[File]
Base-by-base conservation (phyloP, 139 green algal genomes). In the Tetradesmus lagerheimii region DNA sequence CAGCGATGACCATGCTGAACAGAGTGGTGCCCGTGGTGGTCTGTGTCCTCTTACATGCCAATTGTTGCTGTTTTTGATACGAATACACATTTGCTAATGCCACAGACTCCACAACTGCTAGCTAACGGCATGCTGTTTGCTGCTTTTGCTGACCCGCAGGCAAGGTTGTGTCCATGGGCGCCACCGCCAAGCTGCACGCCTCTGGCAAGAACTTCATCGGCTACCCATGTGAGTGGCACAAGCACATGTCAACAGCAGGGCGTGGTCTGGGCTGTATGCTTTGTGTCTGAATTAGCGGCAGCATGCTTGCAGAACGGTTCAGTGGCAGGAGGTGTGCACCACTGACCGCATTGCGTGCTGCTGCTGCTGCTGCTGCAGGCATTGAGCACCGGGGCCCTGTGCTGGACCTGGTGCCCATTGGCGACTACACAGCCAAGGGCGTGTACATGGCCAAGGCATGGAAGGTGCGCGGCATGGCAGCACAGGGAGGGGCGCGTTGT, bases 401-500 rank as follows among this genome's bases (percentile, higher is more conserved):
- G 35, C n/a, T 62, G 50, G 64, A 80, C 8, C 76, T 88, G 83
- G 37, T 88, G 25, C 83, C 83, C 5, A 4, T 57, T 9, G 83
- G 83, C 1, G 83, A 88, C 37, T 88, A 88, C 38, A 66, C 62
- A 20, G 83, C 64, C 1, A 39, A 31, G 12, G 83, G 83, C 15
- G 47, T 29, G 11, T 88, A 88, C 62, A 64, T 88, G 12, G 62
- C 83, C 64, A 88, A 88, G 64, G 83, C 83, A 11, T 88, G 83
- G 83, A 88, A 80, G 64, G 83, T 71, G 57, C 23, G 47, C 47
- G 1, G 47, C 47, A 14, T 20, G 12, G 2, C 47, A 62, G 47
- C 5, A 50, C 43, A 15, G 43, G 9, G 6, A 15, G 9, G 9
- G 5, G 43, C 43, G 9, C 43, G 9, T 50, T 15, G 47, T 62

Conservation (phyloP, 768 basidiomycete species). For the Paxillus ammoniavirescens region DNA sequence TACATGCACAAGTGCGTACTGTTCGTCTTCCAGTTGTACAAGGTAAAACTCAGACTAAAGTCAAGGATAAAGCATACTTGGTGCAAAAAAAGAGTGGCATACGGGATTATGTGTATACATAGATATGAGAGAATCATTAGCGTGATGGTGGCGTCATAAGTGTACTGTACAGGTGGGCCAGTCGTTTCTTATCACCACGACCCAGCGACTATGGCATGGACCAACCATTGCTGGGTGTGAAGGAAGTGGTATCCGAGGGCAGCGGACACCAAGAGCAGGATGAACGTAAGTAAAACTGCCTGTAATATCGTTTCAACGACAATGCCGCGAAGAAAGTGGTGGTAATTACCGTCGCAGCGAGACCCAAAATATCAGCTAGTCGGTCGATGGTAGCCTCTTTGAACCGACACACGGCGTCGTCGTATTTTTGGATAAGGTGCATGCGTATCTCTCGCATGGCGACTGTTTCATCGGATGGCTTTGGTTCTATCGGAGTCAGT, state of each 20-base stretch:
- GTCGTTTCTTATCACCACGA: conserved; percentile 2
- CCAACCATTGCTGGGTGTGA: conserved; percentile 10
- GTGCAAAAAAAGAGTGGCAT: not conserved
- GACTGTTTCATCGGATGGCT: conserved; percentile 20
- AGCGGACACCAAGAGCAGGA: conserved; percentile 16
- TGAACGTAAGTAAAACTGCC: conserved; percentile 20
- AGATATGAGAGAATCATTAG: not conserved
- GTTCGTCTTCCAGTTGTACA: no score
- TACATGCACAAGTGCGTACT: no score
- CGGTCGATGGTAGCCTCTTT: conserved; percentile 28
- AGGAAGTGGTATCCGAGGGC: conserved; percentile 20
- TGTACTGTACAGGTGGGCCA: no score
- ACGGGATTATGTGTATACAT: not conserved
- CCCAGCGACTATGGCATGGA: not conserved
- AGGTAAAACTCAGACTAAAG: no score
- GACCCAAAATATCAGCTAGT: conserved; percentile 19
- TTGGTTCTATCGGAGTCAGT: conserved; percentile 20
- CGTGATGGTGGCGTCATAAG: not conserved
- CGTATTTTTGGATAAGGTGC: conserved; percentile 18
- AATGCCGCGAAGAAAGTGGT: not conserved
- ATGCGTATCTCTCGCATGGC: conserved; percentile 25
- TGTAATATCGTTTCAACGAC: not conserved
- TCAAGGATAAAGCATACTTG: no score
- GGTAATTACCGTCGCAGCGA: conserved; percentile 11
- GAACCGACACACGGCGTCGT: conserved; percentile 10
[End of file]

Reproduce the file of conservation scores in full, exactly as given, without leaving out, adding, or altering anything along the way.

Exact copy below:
Base-by-base conservation (phyloP, 139 green algal genomes). In the Tetradesmus lagerheimii region DNA sequence CAGCGATGACCATGCTGAACAGAGTGGTGCCCGTGGTGGTCTGTGTCCTCTTACATGCCAATTGTTGCTGTTTTTGATACGAATACACATTTGCTAATGCCACAGACTCCACAACTGCTAGCTAACGGCATGCTGTTTGCTGCTTTTGCTGACCCGCAGGCAAGGTTGTGTCCATGGGCGCCACCGCCAAGCTGCACGCCTCTGGCAAGAACTTCATCGGCTACCCATGTGAGTGGCACAAGCACATGTCAACAGCAGGGCGTGGTCTGGGCTGTATGCTTTGTGTCTGAATTAGCGGCAGCATGCTTGCAGAACGGTTCAGTGGCAGGAGGTGTGCACCACTGACCGCATTGCGTGCTGCTGCTGCTGCTGCTGCAGGCATTGAGCACCGGGGCCCTGTGCTGGACCTGGTGCCCATTGGCGACTACACAGCCAAGGGCGTGTACATGGCCAAGGCATGGAAGGTGCGCGGCATGGCAGCACAGGGAGGGGCGCGTTGT, bases 401-500 rank as follows among this genome's bases (percentile, higher is more conserved):
- G 35, C n/a, T 62, G 50, G 64, A 80, C 8, C 76, T 88, G 83
- G 37, T 88, G 25, C 83, C 83, C 5, A 4, T 57, T 9, G 83
- G 83, C 1, G 83, A 88, C 37, T 88, A 88, C 38, A 66, C 62
- A 20, G 83, C 64, C 1, A 39, A 31, G 12, G 83, G 83, C 15
- G 47, T 29, G 11, T 88, A 88, C 62, A 64, T 88, G 12, G 62
- C 83, C 64, A 88, A 88, G 64, G 83, C 83, A 11, T 88, G 83
- G 83, A 88, A 80, G 64, G 83, T 71, G 57, C 23, G 47, C 47
- G 1, G 47, C 47, A 14, T 20, G 12, G 2, C 47, A 62, G 47
- C 5, A 50, C 43, A 15, G 43, G 9, G 6, A 15, G 9, G 9
- G 5, G 43, C 43, G 9, C 43, G 9, T 50, T 15, G 47, T 62

Conservation (phyloP, 768 basidiomycete species). For the Paxillus ammoniavirescens region DNA sequence TACATGCACAAGTGCGTACTGTTCGTCTTCCAGTTGTACAAGGTAAAACTCAGACTAAAGTCAAGGATAAAGCATACTTGGTGCAAAAAAAGAGTGGCATACGGGATTATGTGTATACATAGATATGAGAGAATCATTAGCGTGATGGTGGCGTCATAAGTGTACTGTACAGGTGGGCCAGTCGTTTCTTATCACCACGACCCAGCGACTATGGCATGGACCAACCATTGCTGGGTGTGAAGGAAGTGGTATCCGAGGGCAGCGGACACCAAGAGCAGGATGAACGTAAGTAAAACTGCCTGTAATATCGTTTCAACGACAATGCCGCGAAGAAAGTGGTGGTAATTACCGTCGCAGCGAGACCCAAAATATCAGCTAGTCGGTCGATGGTAGCCTCTTTGAACCGACACACGGCGTCGTCGTATTTTTGGATAAGGTGCATGCGTATCTCTCGCATGGCGACTGTTTCATCGGATGGCTTTGGTTCTATCGGAGTCAGT, state of each 20-base stretch:
- GTCGTTTCTTATCACCACGA: conserved; percentile 2
- CCAACCATTGCTGGGTGTGA: conserved; percentile 10
- GTGCAAAAAAAGAGTGGCAT: not conserved
- GACTGTTTCATCGGATGGCT: conserved; percentile 20
- AGCGGACACCAAGAGCAGGA: conserved; percentile 16
- TGAACGTAAGTAAAACTGCC: conserved; percentile 20
- AGATATGAGAGAATCATTAG: not conserved
- GTTCGTCTTCCAGTTGTACA: no score
- TACATGCACAAGTGCGTACT: no score
- CGGTCGATGGTAGCCTCTTT: conserved; percentile 28
- AGGAAGTGGTATCCGAGGGC: conserved; percentile 20
- TGTACTGTACAGGTGGGCCA: no score
- ACGGGATTATGTGTATACAT: not conserved
- CCCAGCGACTATGGCATGGA: not conserved
- AGGTAAAACTCAGACTAAAG: no score
- GACCCAAAATATCAGCTAGT: conserved; percentile 19
- TTGGTTCTATCGGAGTCAGT: conserved; percentile 20
- CGTGATGGTGGCGTCATAAG: not conserved
- CGTATTTTTGGATAAGGTGC: conserved; percentile 18
- AATGCCGCGAAGAAAGTGGT: not conserved
- ATGCGTATCTCTCGCATGGC: conserved; percentile 25
- TGTAATATCGTTTCAACGAC: not conserved
- TCAAGGATAAAGCATACTTG: no score
- GGTAATTACCGTCGCAGCGA: conserved; percentile 11
- GAACCGACACACGGCGTCGT: conserved; percentile 10